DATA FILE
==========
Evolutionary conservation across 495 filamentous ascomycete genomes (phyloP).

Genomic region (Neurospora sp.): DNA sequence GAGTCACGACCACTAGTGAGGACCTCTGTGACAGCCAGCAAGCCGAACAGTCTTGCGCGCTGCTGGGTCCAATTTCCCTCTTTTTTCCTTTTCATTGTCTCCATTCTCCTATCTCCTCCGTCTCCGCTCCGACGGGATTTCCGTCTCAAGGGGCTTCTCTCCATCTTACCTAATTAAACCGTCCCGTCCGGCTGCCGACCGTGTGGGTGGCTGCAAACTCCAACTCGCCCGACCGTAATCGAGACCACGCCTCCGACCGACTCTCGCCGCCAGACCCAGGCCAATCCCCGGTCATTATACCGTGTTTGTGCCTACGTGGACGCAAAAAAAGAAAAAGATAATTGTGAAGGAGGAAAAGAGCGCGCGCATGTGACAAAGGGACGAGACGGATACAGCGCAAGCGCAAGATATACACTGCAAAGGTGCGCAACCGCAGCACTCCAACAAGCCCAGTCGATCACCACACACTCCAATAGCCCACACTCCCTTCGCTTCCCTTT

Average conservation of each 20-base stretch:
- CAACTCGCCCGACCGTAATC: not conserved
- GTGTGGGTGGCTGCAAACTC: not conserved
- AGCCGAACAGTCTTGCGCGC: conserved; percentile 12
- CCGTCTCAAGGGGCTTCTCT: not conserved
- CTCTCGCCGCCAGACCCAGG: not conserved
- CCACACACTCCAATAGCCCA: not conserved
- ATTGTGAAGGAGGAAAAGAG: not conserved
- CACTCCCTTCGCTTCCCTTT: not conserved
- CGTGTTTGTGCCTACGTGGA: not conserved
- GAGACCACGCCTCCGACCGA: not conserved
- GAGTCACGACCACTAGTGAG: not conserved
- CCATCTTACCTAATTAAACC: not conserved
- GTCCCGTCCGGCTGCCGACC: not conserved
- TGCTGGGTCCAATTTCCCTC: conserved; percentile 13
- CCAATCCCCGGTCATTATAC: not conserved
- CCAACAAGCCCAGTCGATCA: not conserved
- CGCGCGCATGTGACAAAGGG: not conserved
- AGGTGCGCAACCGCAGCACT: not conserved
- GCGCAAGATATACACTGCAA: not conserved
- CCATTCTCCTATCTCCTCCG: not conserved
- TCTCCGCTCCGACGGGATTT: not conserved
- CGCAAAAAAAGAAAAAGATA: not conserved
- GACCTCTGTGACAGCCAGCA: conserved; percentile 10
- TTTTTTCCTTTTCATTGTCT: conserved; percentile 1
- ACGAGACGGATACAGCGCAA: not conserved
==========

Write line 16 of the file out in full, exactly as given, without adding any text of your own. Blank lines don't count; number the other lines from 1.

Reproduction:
- GTCCCGTCCGGCTGCCGACC: not conserved